All the extreme cold as of late brought up one of my favorite trips to photograph lighthouses in Maine with sea smoke as a backdrop. From discovering sea smoke and freezing myself to the core just to get
2 lighthouse photographs is an adventure and a story worth telling.
|Portland Head Lighthouse|
It was a warm summer day and I stood on the back porch of Marshall Point Lighthouse in Port Clyde, Maine seeking shelter from a passing downpour.
The grey, drab skies weren't quite what I had in mind for one
of my first Maine photos so I strolled into the gift shop. Wet and a bit chilly I stood there scanning for anything of interest and there it was! An amazing picture of the light station with an eerie sort of fog that didn't seem like ordinary fog to my discerning eye. The Shopkeeper looked over and said, "that's sea smoke, happens only when it's below zero". That's where it all began, and it's what I'll always remember Marshall Point Lighthouse for.
After a tons of research I found that -10f (-24c) was the preferred number for a big time sea smoke event. What I wasn't ready for was the years it took to get those frigid temps right down to the coast of Maine. I thought it happened every year but it doesn't, at least in Portland.
The long range called for the temps I wanted so I planned my trip. Cold...huh, I laugh at cold, after all I've been in -30 up on the summit of Mt Washington and this would certainly be milder.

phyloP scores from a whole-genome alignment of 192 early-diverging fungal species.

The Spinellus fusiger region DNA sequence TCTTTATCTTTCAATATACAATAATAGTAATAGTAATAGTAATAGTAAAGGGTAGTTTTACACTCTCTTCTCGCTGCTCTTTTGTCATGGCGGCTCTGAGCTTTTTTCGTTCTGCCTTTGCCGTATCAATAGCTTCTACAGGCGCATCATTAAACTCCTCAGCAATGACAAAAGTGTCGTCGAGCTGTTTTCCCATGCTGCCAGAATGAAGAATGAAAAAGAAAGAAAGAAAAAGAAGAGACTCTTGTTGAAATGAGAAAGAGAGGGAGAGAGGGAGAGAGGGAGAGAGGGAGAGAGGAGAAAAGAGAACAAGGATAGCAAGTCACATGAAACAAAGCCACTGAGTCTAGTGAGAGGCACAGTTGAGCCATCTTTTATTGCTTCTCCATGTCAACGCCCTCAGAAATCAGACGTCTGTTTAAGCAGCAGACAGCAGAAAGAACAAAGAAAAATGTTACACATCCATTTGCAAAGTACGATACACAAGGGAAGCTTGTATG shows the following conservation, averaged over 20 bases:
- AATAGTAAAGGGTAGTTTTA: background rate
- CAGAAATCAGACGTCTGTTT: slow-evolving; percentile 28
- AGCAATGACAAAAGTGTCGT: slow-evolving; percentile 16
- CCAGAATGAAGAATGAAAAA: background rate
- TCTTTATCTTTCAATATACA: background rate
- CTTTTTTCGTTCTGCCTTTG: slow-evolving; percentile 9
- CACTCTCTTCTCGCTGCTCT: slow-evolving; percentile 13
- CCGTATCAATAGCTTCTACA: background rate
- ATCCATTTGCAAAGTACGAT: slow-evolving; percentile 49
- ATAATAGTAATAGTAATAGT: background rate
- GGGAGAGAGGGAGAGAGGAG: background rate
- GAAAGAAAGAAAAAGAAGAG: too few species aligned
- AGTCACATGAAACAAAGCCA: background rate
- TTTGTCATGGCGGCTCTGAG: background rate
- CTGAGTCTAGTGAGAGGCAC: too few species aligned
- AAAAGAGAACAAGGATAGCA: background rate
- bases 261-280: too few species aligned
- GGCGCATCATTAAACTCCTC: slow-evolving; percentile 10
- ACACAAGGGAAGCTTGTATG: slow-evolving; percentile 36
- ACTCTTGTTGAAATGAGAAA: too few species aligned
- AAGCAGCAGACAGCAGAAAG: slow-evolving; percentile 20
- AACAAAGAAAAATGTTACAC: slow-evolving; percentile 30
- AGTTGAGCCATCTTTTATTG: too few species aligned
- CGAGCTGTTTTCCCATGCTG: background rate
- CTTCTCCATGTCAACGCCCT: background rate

I'd take up temporary residence at a kind of shabby place in town, after all I'm on a photographer's budget, and get my gear ready for my pre-dawn departure. I flew out of bed and into the truck. I always feel late, probably because I always am, and drive myself crazy on the way over yelling at myself and saying I should have got up earlier...and on and on.
I already arranged to have the gate open to the park where the lighthouse is on Cape Elizabeth. It was a pleasant surprise to see it open and I flew into the park, up the winding roads to the top of the hill and I saw that I was on time! What a sight! I pulled over and ran across a small field to this viewpoint and plopped my tripod into the snow and started to set up the camera. What a disaster! My lense fogged, as the camera was in the warm toasty truck with me, and I froze in minutes and had to run right back to my warm, toasty truck. I find myself running all the time when I do this sort of thing as these events are short lived and I try to maximize my time. Of course leaving the truck without a jacket and gloves was not one of my better ideas, but I just wanted a couple quick snapsots before I got down to where I really wanted to be. The truck seemed like a thousand degrees when I got back in to retrieve my jacket and gloves, although this time I left my camera outside to prevent any sort of lense fogging. I couldn't stay in for long enough to actually warm up as time is of the essence and quickly ticking away. I ran back to my spot still cold and took a couple quick photos. I still had to remove my gloves to properly operate my camera and that was a bit painful to already cold hands. Back in the truck, camera sort of hanging out the window, to stay cold, it was a 30 second drive to the lower lot.